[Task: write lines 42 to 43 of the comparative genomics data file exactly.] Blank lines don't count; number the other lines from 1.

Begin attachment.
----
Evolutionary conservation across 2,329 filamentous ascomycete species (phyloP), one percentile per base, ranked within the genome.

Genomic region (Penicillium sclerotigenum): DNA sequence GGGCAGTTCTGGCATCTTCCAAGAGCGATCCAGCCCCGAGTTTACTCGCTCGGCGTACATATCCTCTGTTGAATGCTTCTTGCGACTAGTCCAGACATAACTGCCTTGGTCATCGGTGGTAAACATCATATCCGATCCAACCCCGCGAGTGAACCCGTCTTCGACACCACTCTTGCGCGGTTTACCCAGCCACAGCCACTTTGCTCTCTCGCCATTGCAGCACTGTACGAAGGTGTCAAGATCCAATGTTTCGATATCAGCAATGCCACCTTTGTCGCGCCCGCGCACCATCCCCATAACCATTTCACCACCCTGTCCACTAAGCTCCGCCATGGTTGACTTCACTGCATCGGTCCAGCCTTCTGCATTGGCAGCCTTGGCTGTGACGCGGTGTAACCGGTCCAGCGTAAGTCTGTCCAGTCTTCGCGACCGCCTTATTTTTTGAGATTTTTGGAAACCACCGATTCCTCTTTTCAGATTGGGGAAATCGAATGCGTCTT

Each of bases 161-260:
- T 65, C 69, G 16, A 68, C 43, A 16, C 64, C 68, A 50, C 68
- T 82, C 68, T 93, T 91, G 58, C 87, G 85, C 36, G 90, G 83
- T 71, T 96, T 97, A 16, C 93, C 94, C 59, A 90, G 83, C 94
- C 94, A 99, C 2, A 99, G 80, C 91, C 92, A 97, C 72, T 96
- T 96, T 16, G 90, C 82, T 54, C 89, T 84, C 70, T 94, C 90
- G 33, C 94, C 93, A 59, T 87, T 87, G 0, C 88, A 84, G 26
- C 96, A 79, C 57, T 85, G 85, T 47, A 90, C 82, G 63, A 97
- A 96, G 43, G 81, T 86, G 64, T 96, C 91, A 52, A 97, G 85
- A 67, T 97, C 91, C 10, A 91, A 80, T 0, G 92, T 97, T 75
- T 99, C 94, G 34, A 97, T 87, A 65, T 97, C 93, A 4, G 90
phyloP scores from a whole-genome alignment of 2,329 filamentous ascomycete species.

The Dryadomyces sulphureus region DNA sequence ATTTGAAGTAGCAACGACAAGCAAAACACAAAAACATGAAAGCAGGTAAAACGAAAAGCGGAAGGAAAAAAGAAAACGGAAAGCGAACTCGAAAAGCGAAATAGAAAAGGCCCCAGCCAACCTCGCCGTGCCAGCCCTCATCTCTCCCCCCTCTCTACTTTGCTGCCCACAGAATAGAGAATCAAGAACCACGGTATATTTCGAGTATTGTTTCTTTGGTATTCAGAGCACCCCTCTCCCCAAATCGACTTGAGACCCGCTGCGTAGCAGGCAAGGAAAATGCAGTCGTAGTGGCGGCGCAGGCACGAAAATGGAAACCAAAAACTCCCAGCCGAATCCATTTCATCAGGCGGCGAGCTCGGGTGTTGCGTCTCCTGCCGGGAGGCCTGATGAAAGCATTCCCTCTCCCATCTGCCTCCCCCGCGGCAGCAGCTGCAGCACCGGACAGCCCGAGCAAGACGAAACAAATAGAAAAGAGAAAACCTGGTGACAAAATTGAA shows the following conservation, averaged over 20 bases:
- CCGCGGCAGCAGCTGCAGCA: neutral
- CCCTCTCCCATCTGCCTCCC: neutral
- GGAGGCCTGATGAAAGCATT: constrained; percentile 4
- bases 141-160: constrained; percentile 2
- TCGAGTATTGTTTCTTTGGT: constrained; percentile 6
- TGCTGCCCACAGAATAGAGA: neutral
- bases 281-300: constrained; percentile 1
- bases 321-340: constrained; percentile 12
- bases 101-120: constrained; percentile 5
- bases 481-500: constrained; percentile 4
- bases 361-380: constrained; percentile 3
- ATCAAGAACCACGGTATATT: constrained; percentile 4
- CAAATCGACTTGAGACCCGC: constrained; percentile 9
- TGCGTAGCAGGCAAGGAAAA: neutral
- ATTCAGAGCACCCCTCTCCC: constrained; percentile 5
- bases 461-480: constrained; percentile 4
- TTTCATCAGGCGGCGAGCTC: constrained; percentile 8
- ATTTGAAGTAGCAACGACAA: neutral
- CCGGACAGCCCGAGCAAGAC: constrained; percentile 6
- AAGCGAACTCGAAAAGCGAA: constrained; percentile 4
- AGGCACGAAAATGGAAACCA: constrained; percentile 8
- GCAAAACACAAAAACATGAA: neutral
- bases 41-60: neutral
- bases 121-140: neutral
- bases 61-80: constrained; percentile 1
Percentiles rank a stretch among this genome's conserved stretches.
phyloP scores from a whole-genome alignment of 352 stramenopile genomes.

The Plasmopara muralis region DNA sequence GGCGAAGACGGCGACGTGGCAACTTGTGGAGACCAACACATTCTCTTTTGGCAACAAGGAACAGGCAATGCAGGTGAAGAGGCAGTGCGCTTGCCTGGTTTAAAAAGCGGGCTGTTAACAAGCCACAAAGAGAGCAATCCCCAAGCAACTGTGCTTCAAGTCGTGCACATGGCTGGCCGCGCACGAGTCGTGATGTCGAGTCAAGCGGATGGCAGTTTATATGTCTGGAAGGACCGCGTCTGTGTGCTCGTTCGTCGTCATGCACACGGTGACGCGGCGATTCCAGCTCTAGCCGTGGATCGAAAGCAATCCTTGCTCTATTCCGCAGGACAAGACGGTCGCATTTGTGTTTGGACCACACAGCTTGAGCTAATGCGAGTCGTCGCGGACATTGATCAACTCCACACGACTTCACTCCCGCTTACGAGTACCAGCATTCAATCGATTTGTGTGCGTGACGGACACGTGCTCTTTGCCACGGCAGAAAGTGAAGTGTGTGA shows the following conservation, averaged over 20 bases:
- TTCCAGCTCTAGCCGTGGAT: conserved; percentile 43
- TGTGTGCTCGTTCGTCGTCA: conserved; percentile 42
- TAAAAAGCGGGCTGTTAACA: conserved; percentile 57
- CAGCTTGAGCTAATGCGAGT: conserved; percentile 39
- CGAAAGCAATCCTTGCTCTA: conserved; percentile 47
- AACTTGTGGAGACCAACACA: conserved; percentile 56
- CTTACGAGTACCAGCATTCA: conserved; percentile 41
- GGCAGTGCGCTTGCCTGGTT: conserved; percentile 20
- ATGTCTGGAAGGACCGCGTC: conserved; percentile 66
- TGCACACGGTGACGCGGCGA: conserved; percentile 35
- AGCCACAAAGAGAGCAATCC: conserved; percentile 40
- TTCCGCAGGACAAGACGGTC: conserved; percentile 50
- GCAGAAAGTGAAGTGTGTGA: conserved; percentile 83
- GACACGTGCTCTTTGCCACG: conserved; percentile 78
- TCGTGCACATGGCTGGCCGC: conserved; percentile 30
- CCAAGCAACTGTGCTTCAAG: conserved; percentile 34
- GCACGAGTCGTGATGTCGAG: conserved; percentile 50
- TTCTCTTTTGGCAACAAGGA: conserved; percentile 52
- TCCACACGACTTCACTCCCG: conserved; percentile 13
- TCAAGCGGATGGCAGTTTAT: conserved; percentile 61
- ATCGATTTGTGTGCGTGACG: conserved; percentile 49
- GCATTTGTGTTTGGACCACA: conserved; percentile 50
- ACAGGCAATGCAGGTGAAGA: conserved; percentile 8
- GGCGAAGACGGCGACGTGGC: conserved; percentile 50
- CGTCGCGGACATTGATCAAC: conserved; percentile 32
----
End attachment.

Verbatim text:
phyloP scores from a whole-genome alignment of 352 stramenopile genomes.

The Plasmopara muralis region DNA sequence GGCGAAGACGGCGACGTGGCAACTTGTGGAGACCAACACATTCTCTTTTGGCAACAAGGAACAGGCAATGCAGGTGAAGAGGCAGTGCGCTTGCCTGGTTTAAAAAGCGGGCTGTTAACAAGCCACAAAGAGAGCAATCCCCAAGCAACTGTGCTTCAAGTCGTGCACATGGCTGGCCGCGCACGAGTCGTGATGTCGAGTCAAGCGGATGGCAGTTTATATGTCTGGAAGGACCGCGTCTGTGTGCTCGTTCGTCGTCATGCACACGGTGACGCGGCGATTCCAGCTCTAGCCGTGGATCGAAAGCAATCCTTGCTCTATTCCGCAGGACAAGACGGTCGCATTTGTGTTTGGACCACACAGCTTGAGCTAATGCGAGTCGTCGCGGACATTGATCAACTCCACACGACTTCACTCCCGCTTACGAGTACCAGCATTCAATCGATTTGTGTGCGTGACGGACACGTGCTCTTTGCCACGGCAGAAAGTGAAGTGTGTGA shows the following conservation, averaged over 20 bases: